This type of solution may actually help your relationship because it is clear that your wife has interests sexually that you don’t have. That isn’t necessarily such an incompatibility that you have to break your current relationship over, but it does mean that things won’t be exactly the same as they were before you opened your relationship because you do have inherently different wants. It just comes down to how you negotiate this. Depending on what your wife feels she wants, you might be able to come to agreement that works for both of you and still allows you to stay together and, more importantly, remain happy together. Which brings me to my final point.
I don’t understand why you would be worried that your children would grow up without a father. Because, even if your relationship with your wife doesn’t work out, nothing stops you from being a father in your child’s life except yourself — barring maybe a court that orders you to stay away. You have control over that. And what worries me about this statement is that either you feel an urge to abandon the situation all together or you have reason to fear your wife would ‘take’ your children from you and cause a problem.
Regardless of what happens in your sexual relationship together, you both need to be on the same page of committing to be good parents. And that means trying to give your children the best life that you possibly can. It is better for you to be separated and stable individually as parents than force yourselves to pretend you’re together and create an unhappy and unstable coupling. Take it from a person whose parents stayed together ‘for the kids’ — it’s not always the best option if the people involved are completely unhappy with one another.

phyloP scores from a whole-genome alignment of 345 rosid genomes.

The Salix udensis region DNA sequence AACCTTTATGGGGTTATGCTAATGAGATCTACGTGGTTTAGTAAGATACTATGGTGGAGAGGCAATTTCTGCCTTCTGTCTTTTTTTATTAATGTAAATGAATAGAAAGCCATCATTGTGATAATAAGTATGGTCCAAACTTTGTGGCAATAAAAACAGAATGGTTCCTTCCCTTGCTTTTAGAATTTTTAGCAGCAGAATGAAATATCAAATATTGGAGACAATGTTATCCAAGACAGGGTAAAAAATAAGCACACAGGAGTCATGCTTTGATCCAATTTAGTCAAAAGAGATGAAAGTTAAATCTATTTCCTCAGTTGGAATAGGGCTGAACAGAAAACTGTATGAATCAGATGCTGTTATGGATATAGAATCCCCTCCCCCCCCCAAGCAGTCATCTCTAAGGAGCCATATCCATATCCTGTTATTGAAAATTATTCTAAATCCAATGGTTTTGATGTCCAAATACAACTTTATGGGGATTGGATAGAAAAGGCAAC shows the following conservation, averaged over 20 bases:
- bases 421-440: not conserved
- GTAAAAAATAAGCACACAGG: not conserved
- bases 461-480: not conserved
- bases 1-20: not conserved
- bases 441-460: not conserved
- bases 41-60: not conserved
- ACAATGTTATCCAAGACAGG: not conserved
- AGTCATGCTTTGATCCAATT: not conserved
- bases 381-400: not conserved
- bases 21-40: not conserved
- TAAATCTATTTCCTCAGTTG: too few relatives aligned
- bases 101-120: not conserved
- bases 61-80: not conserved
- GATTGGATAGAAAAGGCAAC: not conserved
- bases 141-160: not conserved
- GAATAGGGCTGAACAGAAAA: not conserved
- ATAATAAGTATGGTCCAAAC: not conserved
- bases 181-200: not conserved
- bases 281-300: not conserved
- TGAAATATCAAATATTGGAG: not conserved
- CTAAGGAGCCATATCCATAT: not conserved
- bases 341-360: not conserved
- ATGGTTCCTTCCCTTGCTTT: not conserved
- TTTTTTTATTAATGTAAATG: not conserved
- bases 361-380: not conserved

It’s important to remember, even in the discussion of your wants and your needs, that providing a stable and happy home is also very important and sometimes that may mean you aren’t together but that doesn’t have to mean your children go without loving and caring people in their lives. So it’s important that you both remember that throughout your negotiations and you don’t involve the children in any of the pain and hurt feelings going on.